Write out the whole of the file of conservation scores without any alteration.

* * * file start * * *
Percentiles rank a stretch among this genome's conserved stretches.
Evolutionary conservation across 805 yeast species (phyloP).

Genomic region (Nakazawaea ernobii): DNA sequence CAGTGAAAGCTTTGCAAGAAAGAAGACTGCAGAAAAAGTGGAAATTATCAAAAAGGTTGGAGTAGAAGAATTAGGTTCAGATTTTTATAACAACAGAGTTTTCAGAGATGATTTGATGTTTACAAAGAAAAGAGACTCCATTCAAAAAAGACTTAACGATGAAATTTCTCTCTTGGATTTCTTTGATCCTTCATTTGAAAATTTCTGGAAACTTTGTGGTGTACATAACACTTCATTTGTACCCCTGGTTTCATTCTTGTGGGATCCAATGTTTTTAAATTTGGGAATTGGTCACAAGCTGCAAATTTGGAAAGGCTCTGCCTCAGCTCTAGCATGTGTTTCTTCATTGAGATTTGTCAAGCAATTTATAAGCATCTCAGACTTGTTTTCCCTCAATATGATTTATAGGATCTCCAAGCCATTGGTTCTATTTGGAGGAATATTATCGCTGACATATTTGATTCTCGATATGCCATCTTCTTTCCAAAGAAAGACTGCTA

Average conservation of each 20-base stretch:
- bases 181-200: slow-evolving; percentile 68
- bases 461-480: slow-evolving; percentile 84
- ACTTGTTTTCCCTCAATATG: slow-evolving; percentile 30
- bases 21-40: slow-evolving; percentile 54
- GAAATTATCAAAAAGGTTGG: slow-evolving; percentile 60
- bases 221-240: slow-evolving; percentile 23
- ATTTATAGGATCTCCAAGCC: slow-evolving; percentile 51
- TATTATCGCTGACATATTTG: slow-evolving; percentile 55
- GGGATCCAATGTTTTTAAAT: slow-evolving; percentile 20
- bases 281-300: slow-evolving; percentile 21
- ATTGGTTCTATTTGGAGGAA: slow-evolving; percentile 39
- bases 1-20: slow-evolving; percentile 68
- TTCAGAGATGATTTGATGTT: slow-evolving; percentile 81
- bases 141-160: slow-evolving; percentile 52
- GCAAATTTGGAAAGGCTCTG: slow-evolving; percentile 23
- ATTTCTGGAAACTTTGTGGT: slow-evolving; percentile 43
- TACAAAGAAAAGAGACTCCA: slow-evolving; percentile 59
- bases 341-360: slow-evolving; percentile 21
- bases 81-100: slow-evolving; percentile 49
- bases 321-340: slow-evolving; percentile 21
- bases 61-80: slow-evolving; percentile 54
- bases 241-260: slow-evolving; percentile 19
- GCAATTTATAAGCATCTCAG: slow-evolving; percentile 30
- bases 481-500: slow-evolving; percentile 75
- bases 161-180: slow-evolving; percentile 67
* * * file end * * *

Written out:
Percentiles rank a stretch among this genome's conserved stretches.
Evolutionary conservation across 805 yeast species (phyloP).

Genomic region (Nakazawaea ernobii): DNA sequence CAGTGAAAGCTTTGCAAGAAAGAAGACTGCAGAAAAAGTGGAAATTATCAAAAAGGTTGGAGTAGAAGAATTAGGTTCAGATTTTTATAACAACAGAGTTTTCAGAGATGATTTGATGTTTACAAAGAAAAGAGACTCCATTCAAAAAAGACTTAACGATGAAATTTCTCTCTTGGATTTCTTTGATCCTTCATTTGAAAATTTCTGGAAACTTTGTGGTGTACATAACACTTCATTTGTACCCCTGGTTTCATTCTTGTGGGATCCAATGTTTTTAAATTTGGGAATTGGTCACAAGCTGCAAATTTGGAAAGGCTCTGCCTCAGCTCTAGCATGTGTTTCTTCATTGAGATTTGTCAAGCAATTTATAAGCATCTCAGACTTGTTTTCCCTCAATATGATTTATAGGATCTCCAAGCCATTGGTTCTATTTGGAGGAATATTATCGCTGACATATTTGATTCTCGATATGCCATCTTCTTTCCAAAGAAAGACTGCTA

Average conservation of each 20-base stretch:
- bases 181-200: slow-evolving; percentile 68
- bases 461-480: slow-evolving; percentile 84
- ACTTGTTTTCCCTCAATATG: slow-evolving; percentile 30
- bases 21-40: slow-evolving; percentile 54
- GAAATTATCAAAAAGGTTGG: slow-evolving; percentile 60
- bases 221-240: slow-evolving; percentile 23
- ATTTATAGGATCTCCAAGCC: slow-evolving; percentile 51
- TATTATCGCTGACATATTTG: slow-evolving; percentile 55
- GGGATCCAATGTTTTTAAAT: slow-evolving; percentile 20
- bases 281-300: slow-evolving; percentile 21
- ATTGGTTCTATTTGGAGGAA: slow-evolving; percentile 39
- bases 1-20: slow-evolving; percentile 68
- TTCAGAGATGATTTGATGTT: slow-evolving; percentile 81
- bases 141-160: slow-evolving; percentile 52
- GCAAATTTGGAAAGGCTCTG: slow-evolving; percentile 23
- ATTTCTGGAAACTTTGTGGT: slow-evolving; percentile 43
- TACAAAGAAAAGAGACTCCA: slow-evolving; percentile 59
- bases 341-360: slow-evolving; percentile 21
- bases 81-100: slow-evolving; percentile 49
- bases 321-340: slow-evolving; percentile 21
- bases 61-80: slow-evolving; percentile 54
- bases 241-260: slow-evolving; percentile 19
- GCAATTTATAAGCATCTCAG: slow-evolving; percentile 30
- bases 481-500: slow-evolving; percentile 75
- bases 161-180: slow-evolving; percentile 67